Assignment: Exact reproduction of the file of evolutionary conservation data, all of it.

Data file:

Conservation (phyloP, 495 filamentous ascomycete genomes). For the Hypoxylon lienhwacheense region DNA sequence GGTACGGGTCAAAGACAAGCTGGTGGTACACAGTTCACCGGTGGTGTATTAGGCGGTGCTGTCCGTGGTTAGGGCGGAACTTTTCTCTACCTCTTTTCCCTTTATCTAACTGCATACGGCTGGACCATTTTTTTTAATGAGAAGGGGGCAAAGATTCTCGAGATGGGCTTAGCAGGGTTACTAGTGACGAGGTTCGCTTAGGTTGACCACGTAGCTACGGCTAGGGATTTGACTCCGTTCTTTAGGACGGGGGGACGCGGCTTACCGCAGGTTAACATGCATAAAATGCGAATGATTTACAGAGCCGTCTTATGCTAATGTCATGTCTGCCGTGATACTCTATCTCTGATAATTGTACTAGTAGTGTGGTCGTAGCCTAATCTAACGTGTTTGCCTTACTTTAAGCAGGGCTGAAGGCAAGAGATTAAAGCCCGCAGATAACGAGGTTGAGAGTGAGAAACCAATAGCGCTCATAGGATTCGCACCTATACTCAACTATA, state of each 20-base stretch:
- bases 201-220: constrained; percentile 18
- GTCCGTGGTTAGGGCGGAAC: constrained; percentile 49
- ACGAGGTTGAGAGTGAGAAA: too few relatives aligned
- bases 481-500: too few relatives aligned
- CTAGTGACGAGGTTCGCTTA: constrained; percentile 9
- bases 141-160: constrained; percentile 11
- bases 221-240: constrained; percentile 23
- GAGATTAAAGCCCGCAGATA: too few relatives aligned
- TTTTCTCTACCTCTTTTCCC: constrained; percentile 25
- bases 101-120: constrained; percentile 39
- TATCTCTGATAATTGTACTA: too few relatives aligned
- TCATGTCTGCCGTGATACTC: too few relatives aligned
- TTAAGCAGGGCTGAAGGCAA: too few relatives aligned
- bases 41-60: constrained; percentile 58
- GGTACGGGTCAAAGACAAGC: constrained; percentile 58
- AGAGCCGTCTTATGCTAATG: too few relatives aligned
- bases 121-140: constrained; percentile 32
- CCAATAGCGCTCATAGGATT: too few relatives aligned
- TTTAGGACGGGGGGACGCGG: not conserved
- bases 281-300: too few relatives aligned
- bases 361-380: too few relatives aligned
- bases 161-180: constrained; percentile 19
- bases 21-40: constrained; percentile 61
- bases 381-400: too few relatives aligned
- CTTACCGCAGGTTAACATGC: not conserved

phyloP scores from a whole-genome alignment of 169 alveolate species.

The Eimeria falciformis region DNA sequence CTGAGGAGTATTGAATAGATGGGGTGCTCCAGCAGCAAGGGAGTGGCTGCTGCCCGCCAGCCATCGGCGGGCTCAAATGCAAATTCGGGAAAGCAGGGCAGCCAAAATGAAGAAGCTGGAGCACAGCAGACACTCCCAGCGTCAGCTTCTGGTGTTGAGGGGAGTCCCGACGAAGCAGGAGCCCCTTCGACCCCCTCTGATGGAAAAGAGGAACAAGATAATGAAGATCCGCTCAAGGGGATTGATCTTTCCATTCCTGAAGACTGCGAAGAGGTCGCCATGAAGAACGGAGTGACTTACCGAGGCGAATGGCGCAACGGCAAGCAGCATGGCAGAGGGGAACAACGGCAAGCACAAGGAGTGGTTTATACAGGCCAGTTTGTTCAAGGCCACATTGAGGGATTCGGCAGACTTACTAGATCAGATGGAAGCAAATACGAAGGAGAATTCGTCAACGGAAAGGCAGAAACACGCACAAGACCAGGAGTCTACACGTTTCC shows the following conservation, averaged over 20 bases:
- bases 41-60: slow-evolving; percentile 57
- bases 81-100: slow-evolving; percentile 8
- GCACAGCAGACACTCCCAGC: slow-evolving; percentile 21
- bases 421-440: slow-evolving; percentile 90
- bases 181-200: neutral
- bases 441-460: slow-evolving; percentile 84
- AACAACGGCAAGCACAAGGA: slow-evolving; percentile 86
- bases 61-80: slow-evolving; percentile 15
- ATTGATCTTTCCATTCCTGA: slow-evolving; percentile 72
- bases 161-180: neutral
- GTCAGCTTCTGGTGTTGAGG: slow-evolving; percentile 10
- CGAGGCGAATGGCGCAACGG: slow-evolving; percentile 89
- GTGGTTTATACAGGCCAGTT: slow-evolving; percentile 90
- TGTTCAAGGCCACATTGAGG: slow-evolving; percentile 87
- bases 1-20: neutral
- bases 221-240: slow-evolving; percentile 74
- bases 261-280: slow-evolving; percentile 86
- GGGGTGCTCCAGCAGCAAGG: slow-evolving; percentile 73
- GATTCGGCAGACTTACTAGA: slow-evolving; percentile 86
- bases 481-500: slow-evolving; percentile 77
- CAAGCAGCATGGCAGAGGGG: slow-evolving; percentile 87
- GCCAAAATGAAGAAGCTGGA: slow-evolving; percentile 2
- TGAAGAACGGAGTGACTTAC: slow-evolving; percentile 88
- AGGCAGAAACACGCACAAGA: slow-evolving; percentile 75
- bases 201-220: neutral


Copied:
Conservation (phyloP, 495 filamentous ascomycete genomes). For the Hypoxylon lienhwacheense region DNA sequence GGTACGGGTCAAAGACAAGCTGGTGGTACACAGTTCACCGGTGGTGTATTAGGCGGTGCTGTCCGTGGTTAGGGCGGAACTTTTCTCTACCTCTTTTCCCTTTATCTAACTGCATACGGCTGGACCATTTTTTTTAATGAGAAGGGGGCAAAGATTCTCGAGATGGGCTTAGCAGGGTTACTAGTGACGAGGTTCGCTTAGGTTGACCACGTAGCTACGGCTAGGGATTTGACTCCGTTCTTTAGGACGGGGGGACGCGGCTTACCGCAGGTTAACATGCATAAAATGCGAATGATTTACAGAGCCGTCTTATGCTAATGTCATGTCTGCCGTGATACTCTATCTCTGATAATTGTACTAGTAGTGTGGTCGTAGCCTAATCTAACGTGTTTGCCTTACTTTAAGCAGGGCTGAAGGCAAGAGATTAAAGCCCGCAGATAACGAGGTTGAGAGTGAGAAACCAATAGCGCTCATAGGATTCGCACCTATACTCAACTATA, state of each 20-base stretch:
- bases 201-220: constrained; percentile 18
- GTCCGTGGTTAGGGCGGAAC: constrained; percentile 49
- ACGAGGTTGAGAGTGAGAAA: too few relatives aligned
- bases 481-500: too few relatives aligned
- CTAGTGACGAGGTTCGCTTA: constrained; percentile 9
- bases 141-160: constrained; percentile 11
- bases 221-240: constrained; percentile 23
- GAGATTAAAGCCCGCAGATA: too few relatives aligned
- TTTTCTCTACCTCTTTTCCC: constrained; percentile 25
- bases 101-120: constrained; percentile 39
- TATCTCTGATAATTGTACTA: too few relatives aligned
- TCATGTCTGCCGTGATACTC: too few relatives aligned
- TTAAGCAGGGCTGAAGGCAA: too few relatives aligned
- bases 41-60: constrained; percentile 58
- GGTACGGGTCAAAGACAAGC: constrained; percentile 58
- AGAGCCGTCTTATGCTAATG: too few relatives aligned
- bases 121-140: constrained; percentile 32
- CCAATAGCGCTCATAGGATT: too few relatives aligned
- TTTAGGACGGGGGGACGCGG: not conserved
- bases 281-300: too few relatives aligned
- bases 361-380: too few relatives aligned
- bases 161-180: constrained; percentile 19
- bases 21-40: constrained; percentile 61
- bases 381-400: too few relatives aligned
- CTTACCGCAGGTTAACATGC: not conserved

phyloP scores from a whole-genome alignment of 169 alveolate species.

The Eimeria falciformis region DNA sequence CTGAGGAGTATTGAATAGATGGGGTGCTCCAGCAGCAAGGGAGTGGCTGCTGCCCGCCAGCCATCGGCGGGCTCAAATGCAAATTCGGGAAAGCAGGGCAGCCAAAATGAAGAAGCTGGAGCACAGCAGACACTCCCAGCGTCAGCTTCTGGTGTTGAGGGGAGTCCCGACGAAGCAGGAGCCCCTTCGACCCCCTCTGATGGAAAAGAGGAACAAGATAATGAAGATCCGCTCAAGGGGATTGATCTTTCCATTCCTGAAGACTGCGAAGAGGTCGCCATGAAGAACGGAGTGACTTACCGAGGCGAATGGCGCAACGGCAAGCAGCATGGCAGAGGGGAACAACGGCAAGCACAAGGAGTGGTTTATACAGGCCAGTTTGTTCAAGGCCACATTGAGGGATTCGGCAGACTTACTAGATCAGATGGAAGCAAATACGAAGGAGAATTCGTCAACGGAAAGGCAGAAACACGCACAAGACCAGGAGTCTACACGTTTCC shows the following conservation, averaged over 20 bases:
- bases 41-60: slow-evolving; percentile 57
- bases 81-100: slow-evolving; percentile 8
- GCACAGCAGACACTCCCAGC: slow-evolving; percentile 21
- bases 421-440: slow-evolving; percentile 90
- bases 181-200: neutral
- bases 441-460: slow-evolving; percentile 84
- AACAACGGCAAGCACAAGGA: slow-evolving; percentile 86
- bases 61-80: slow-evolving; percentile 15
- ATTGATCTTTCCATTCCTGA: slow-evolving; percentile 72
- bases 161-180: neutral
- GTCAGCTTCTGGTGTTGAGG: slow-evolving; percentile 10
- CGAGGCGAATGGCGCAACGG: slow-evolving; percentile 89
- GTGGTTTATACAGGCCAGTT: slow-evolving; percentile 90
- TGTTCAAGGCCACATTGAGG: slow-evolving; percentile 87
- bases 1-20: neutral
- bases 221-240: slow-evolving; percentile 74
- bases 261-280: slow-evolving; percentile 86
- GGGGTGCTCCAGCAGCAAGG: slow-evolving; percentile 73
- GATTCGGCAGACTTACTAGA: slow-evolving; percentile 86
- bases 481-500: slow-evolving; percentile 77
- CAAGCAGCATGGCAGAGGGG: slow-evolving; percentile 87
- GCCAAAATGAAGAAGCTGGA: slow-evolving; percentile 2
- TGAAGAACGGAGTGACTTAC: slow-evolving; percentile 88
- AGGCAGAAACACGCACAAGA: slow-evolving; percentile 75
- bases 201-220: neutral